As usual, the local satraps of the Congress party bungled initially: first came a euphoric announcement by AICC general secretary Oommen Chandy that Rahul Gandhi would contest from Wayanad; then there was a race among the various group leaders of the party claiming credit for it, followed by many days of confusion even as the high command maintained a studied silence over the matter, drawing a flurry of derisive comments from rival parties, both local and national. Then came the announcement by senior Congress leader AK Antony in Delhi about the Congress president’s decision to contest from this tribal belt in Kerala, an area steeped in poverty and agricultural crisis that saw hundreds of peasant suicides in the past decades.
Antony was right in describing the constituency as a tri-junction linking the southern states of Kerala, Tamil Nadu and Karnataka as it borders these provinces. It is also a constituency that reflects the true situation in most Indian villages: its sustenance is agriculture; most farmers hold only small patches of land and are generally steeped in debt and often receive less than sustainable returns for their produces. The crisis in Wayanad is multifaceted: farmers here have been seriously hit by the open-door policies of the post-globalization period, local products face intense competition from global markets, and relief measures like minimum support prices and debt relief doles have often been too little and have come too late.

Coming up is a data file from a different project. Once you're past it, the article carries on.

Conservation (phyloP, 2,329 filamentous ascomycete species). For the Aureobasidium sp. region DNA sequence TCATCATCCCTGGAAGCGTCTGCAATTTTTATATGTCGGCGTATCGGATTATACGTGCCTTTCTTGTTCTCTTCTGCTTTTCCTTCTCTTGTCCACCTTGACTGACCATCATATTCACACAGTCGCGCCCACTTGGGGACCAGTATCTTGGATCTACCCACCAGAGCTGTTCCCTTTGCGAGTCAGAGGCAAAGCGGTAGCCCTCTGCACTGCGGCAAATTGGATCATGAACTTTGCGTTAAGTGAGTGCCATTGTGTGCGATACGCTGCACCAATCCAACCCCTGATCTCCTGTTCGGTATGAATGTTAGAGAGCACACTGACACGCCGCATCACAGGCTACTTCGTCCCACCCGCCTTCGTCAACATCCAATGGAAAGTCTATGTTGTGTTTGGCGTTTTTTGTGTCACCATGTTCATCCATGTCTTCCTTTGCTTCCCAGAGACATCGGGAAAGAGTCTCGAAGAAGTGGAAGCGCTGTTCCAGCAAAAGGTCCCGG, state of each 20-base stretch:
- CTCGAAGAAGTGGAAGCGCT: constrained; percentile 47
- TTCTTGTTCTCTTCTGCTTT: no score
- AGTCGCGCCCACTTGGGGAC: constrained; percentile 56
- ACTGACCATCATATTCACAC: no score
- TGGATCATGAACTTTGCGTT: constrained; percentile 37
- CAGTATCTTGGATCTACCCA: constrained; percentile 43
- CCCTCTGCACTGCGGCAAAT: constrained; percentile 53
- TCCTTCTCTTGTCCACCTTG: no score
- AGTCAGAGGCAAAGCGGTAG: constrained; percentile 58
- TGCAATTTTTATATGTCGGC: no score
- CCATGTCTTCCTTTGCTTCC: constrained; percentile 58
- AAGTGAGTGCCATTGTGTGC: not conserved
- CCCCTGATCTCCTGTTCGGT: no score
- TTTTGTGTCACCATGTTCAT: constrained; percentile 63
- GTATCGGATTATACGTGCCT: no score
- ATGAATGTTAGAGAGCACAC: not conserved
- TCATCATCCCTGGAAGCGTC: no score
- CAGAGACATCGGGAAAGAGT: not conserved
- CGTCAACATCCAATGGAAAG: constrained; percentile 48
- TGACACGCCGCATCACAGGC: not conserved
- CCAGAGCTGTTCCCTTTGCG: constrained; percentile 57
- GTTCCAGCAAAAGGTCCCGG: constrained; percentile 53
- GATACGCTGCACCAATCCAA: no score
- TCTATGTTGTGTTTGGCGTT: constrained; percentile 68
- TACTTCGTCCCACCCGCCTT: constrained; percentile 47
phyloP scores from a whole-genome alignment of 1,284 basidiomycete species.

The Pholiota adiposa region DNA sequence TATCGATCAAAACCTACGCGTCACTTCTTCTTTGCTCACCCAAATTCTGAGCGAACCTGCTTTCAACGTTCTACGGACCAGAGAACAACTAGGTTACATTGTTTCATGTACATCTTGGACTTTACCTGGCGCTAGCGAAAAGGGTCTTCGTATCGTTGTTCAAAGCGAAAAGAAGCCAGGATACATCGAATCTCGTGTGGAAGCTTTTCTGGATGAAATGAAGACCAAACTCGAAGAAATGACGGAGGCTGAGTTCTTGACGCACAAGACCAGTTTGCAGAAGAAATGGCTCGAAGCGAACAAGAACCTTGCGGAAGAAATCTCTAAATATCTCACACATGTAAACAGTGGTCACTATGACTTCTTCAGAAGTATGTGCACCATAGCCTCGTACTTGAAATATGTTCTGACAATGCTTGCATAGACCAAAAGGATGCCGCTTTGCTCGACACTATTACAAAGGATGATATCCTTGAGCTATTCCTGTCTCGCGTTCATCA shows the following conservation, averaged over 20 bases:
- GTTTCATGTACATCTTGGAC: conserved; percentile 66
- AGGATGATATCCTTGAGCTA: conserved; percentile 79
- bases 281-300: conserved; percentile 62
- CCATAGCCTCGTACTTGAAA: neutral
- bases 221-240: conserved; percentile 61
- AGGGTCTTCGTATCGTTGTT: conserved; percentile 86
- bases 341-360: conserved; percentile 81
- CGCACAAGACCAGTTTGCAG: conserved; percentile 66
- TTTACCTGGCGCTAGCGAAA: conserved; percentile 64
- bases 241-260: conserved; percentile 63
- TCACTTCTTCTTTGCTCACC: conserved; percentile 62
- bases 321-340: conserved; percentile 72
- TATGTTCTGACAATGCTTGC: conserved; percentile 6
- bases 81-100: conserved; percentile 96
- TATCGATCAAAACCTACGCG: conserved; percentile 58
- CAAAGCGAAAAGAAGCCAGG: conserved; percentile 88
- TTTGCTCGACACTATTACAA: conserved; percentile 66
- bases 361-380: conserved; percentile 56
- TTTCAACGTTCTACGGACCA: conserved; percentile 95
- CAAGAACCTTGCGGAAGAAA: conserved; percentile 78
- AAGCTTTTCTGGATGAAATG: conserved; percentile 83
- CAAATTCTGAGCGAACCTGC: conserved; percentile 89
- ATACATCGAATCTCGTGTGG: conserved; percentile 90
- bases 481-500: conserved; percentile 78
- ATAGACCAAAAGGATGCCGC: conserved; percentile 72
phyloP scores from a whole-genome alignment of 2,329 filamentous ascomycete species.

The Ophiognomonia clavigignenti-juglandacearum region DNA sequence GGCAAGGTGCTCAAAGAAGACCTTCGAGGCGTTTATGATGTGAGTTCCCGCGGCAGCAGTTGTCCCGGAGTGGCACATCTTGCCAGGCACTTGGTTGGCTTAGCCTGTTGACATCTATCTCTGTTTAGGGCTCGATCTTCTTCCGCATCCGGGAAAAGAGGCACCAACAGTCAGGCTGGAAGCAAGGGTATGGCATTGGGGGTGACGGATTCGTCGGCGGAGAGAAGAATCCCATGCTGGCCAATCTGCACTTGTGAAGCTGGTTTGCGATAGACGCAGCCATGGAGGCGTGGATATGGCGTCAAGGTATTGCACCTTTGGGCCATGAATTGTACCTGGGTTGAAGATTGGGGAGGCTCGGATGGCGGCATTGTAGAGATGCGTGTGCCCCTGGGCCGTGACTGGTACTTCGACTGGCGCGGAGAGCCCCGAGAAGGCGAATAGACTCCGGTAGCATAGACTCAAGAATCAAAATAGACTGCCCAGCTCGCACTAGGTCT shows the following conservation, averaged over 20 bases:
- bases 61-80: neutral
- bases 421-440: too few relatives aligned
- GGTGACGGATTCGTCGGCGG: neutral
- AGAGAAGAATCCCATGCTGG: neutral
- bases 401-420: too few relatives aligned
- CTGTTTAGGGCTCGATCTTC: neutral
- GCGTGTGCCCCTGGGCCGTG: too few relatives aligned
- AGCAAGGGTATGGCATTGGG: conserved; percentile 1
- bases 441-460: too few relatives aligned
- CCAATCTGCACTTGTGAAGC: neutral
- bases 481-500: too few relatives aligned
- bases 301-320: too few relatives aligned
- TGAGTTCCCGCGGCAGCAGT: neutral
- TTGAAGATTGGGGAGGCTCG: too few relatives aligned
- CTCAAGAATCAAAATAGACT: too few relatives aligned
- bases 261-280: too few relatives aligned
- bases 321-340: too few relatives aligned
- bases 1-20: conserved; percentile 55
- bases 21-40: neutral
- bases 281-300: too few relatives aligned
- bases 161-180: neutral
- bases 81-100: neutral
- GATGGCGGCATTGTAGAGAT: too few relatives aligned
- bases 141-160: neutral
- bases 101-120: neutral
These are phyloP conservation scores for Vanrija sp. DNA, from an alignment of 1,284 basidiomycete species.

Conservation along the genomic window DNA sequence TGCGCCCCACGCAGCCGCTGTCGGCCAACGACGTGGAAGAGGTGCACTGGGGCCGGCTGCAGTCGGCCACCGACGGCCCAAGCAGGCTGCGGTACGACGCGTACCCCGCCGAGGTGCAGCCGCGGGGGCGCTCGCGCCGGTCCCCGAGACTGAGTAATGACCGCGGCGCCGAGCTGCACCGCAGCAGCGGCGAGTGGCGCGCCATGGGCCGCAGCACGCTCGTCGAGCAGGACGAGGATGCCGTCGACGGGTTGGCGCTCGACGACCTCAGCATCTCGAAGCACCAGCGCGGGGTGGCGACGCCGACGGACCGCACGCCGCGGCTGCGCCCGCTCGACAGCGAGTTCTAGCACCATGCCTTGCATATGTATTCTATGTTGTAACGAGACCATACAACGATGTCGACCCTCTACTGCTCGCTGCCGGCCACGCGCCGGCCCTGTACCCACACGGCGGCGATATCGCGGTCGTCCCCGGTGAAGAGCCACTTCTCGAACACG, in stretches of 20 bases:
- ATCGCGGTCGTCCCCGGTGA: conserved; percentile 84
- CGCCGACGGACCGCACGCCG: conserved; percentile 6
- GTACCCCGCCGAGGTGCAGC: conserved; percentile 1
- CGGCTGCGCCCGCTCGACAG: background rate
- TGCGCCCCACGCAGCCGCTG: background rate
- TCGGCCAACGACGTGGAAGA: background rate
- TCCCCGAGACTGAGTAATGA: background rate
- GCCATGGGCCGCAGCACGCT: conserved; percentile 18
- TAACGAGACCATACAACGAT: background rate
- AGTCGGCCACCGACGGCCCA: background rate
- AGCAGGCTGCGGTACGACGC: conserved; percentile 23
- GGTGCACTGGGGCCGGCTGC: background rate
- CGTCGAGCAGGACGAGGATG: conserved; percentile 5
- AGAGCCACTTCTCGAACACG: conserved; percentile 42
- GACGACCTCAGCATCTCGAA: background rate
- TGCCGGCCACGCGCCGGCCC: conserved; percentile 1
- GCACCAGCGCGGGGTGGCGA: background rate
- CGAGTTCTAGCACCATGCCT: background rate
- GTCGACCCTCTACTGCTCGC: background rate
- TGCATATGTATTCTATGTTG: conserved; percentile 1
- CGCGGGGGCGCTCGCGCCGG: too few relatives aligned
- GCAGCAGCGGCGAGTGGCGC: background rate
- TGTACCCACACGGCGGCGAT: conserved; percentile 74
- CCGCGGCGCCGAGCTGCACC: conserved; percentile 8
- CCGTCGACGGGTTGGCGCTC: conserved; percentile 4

There is not a single village in Wayanad that has not seen at least one person taking his life in desperation in recent times. They were victims of all kinds of disasters: both manmade and natural. While the global price fluctuations drove them out of the markets, natural disasters like extreme climatic conditions and widespread farm diseases destroyed everything they had nurtured. They have seen unprecedented droughts and floods in recent years, pointing to how global warming is taking its toll in these remote regions.